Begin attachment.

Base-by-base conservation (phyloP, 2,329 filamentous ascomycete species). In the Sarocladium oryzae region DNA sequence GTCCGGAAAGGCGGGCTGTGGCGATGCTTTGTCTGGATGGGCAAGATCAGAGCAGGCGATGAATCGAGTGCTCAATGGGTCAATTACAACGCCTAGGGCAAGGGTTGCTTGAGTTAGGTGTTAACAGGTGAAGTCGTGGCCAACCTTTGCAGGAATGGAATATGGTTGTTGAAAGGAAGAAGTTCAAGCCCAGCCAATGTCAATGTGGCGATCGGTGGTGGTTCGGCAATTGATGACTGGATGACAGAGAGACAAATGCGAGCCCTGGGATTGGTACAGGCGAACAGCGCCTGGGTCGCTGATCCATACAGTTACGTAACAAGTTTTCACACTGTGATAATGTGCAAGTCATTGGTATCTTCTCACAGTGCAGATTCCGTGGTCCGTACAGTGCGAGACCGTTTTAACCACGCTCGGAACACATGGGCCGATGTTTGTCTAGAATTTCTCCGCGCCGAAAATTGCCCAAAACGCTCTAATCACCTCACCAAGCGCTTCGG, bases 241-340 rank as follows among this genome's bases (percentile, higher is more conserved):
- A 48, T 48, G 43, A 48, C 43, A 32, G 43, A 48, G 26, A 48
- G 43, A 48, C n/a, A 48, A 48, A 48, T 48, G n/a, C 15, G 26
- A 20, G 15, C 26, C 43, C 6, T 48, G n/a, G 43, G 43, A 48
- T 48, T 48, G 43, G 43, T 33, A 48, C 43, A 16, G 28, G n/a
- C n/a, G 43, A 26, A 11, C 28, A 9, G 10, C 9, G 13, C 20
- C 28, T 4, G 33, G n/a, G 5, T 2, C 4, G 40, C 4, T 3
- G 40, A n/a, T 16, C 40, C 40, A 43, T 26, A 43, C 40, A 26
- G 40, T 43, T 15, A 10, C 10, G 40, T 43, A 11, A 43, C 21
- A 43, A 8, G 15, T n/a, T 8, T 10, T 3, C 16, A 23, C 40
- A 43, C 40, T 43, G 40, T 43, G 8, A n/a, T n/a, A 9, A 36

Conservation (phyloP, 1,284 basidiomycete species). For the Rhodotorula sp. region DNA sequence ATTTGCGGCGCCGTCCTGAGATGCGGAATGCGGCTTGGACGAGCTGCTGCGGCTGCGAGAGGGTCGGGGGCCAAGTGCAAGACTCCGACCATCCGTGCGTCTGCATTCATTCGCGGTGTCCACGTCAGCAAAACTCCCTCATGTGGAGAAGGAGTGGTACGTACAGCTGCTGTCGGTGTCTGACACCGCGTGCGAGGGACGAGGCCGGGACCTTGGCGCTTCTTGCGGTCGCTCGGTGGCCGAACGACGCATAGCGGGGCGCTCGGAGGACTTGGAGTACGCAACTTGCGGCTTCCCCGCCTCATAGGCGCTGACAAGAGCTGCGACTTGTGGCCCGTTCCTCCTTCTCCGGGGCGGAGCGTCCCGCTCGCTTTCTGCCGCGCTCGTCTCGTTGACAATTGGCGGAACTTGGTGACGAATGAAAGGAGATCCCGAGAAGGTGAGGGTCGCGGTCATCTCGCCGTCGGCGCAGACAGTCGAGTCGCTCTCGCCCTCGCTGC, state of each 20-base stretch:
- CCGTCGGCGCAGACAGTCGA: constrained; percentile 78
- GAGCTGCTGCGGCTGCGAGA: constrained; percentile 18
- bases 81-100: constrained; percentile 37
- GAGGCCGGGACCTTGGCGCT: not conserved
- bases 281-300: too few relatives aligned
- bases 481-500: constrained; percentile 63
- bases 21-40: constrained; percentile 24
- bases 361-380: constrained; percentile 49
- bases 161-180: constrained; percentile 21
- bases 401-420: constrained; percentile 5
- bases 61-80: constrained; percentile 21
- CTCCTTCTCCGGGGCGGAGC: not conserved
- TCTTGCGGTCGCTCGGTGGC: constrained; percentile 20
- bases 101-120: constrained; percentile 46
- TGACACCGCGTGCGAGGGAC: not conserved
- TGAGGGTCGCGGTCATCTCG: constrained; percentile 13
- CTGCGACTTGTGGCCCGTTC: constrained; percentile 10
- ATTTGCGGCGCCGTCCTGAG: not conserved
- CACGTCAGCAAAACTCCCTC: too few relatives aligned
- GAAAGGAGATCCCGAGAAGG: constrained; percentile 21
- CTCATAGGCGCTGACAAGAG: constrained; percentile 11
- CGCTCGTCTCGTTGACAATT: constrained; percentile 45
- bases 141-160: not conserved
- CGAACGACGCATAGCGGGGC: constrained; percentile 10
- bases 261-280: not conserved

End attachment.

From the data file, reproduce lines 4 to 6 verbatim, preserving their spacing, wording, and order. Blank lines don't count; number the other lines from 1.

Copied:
- A 20, G 15, C 26, C 43, C 6, T 48, G n/a, G 43, G 43, A 48
- T 48, T 48, G 43, G 43, T 33, A 48, C 43, A 16, G 28, G n/a
- C n/a, G 43, A 26, A 11, C 28, A 9, G 10, C 9, G 13, C 20